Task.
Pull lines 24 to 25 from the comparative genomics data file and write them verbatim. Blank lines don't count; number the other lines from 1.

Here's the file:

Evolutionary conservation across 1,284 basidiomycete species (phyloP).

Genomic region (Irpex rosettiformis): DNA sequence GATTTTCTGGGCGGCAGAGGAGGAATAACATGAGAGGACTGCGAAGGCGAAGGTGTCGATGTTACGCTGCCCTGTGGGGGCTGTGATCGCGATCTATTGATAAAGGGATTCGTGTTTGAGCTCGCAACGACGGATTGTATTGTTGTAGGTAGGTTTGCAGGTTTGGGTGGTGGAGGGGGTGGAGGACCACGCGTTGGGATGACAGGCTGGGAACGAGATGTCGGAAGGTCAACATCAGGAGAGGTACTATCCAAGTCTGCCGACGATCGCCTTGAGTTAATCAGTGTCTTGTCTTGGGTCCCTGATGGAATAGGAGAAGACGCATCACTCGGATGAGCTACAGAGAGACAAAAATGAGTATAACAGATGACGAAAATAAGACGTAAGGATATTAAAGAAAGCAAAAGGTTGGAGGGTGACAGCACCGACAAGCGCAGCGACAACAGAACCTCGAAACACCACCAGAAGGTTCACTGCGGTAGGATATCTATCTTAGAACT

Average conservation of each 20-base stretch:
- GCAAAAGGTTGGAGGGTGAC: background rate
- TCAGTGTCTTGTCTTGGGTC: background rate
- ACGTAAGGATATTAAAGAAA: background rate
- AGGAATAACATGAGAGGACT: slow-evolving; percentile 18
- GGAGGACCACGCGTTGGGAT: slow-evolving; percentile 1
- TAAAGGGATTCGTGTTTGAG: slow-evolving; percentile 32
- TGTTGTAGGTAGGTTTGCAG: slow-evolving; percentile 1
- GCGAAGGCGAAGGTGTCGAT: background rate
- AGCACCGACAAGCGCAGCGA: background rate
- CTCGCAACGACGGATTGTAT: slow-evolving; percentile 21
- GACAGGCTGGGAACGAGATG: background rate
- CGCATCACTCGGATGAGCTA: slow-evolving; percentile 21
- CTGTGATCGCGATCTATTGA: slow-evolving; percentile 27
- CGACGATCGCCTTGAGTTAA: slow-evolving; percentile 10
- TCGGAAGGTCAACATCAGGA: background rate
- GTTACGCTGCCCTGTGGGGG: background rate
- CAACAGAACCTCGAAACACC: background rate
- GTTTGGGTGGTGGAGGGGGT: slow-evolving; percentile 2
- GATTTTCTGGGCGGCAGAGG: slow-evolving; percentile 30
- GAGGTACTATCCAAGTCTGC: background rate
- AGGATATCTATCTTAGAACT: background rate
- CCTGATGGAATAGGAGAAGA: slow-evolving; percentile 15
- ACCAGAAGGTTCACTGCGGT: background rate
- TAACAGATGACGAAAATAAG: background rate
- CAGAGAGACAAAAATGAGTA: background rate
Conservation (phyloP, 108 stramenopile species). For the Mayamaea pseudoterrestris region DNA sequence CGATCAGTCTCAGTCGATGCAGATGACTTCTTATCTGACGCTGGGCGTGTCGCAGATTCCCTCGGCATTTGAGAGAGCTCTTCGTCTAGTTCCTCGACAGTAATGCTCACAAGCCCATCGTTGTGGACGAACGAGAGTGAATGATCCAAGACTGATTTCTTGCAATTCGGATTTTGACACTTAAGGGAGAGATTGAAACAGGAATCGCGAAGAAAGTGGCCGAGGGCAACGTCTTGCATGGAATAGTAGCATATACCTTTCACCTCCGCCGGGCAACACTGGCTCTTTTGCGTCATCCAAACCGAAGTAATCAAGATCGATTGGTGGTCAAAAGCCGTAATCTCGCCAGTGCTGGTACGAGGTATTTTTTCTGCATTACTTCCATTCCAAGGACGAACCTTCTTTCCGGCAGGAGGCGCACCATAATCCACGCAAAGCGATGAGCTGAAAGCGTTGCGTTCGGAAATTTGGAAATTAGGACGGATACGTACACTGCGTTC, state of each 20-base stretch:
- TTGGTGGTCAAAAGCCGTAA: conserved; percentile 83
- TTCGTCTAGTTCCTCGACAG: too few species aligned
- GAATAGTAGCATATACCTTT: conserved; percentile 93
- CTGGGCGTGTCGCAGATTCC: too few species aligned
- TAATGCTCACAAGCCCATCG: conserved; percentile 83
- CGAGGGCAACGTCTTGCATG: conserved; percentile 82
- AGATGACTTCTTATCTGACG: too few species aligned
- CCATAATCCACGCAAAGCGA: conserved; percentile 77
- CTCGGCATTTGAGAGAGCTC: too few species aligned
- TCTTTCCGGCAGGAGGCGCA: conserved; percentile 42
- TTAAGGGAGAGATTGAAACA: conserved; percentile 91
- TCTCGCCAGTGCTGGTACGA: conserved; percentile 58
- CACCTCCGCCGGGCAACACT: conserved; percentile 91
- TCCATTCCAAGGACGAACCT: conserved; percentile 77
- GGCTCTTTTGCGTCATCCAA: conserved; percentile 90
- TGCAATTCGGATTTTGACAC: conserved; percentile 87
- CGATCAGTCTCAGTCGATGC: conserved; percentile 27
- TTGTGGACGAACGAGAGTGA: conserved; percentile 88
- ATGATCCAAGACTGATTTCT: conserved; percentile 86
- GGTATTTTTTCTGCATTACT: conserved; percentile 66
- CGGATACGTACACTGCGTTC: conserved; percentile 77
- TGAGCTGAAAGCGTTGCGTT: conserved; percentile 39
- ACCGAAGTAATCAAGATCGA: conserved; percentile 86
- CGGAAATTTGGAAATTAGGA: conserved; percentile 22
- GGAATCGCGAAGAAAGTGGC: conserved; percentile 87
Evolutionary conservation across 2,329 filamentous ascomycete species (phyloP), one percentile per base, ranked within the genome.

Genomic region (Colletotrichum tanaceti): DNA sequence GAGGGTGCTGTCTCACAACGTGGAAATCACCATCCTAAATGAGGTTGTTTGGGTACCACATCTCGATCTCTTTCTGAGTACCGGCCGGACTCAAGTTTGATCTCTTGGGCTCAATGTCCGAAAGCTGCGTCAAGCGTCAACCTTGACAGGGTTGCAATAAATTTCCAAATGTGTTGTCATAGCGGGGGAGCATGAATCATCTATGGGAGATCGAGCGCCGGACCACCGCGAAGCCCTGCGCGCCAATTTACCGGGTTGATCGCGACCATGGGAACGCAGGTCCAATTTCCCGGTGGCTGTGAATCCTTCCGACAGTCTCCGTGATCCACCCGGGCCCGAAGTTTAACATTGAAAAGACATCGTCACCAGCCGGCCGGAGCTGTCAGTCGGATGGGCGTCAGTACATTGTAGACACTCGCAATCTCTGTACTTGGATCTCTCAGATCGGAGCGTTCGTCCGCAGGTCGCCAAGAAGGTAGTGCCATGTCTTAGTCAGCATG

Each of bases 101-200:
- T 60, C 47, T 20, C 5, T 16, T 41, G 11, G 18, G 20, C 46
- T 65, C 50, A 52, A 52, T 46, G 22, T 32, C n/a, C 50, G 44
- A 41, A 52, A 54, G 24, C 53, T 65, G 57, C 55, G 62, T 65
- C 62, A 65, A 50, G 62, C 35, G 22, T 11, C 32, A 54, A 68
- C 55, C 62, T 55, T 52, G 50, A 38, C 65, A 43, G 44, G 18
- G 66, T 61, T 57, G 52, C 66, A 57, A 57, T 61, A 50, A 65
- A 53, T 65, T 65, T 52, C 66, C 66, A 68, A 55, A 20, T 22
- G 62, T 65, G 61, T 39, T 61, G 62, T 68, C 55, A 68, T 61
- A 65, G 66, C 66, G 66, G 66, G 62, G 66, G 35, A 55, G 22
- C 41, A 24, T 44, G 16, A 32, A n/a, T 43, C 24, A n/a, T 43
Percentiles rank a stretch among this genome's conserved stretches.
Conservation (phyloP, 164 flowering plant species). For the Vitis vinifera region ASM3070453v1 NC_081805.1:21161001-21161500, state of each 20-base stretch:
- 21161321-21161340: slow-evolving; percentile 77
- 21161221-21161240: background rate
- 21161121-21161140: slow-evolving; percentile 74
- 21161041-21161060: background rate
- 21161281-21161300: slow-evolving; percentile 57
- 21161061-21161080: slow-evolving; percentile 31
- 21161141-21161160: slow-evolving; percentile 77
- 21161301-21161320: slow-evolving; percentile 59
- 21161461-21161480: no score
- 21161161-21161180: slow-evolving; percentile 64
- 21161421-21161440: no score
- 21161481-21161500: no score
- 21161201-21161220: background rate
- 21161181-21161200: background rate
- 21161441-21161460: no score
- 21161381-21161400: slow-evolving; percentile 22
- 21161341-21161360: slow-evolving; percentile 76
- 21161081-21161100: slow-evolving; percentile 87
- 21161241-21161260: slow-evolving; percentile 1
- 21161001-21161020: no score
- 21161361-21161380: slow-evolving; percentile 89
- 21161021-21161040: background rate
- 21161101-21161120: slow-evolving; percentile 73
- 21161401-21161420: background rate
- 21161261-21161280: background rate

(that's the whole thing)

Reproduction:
- AGGATATCTATCTTAGAACT: background rate
- CCTGATGGAATAGGAGAAGA: slow-evolving; percentile 15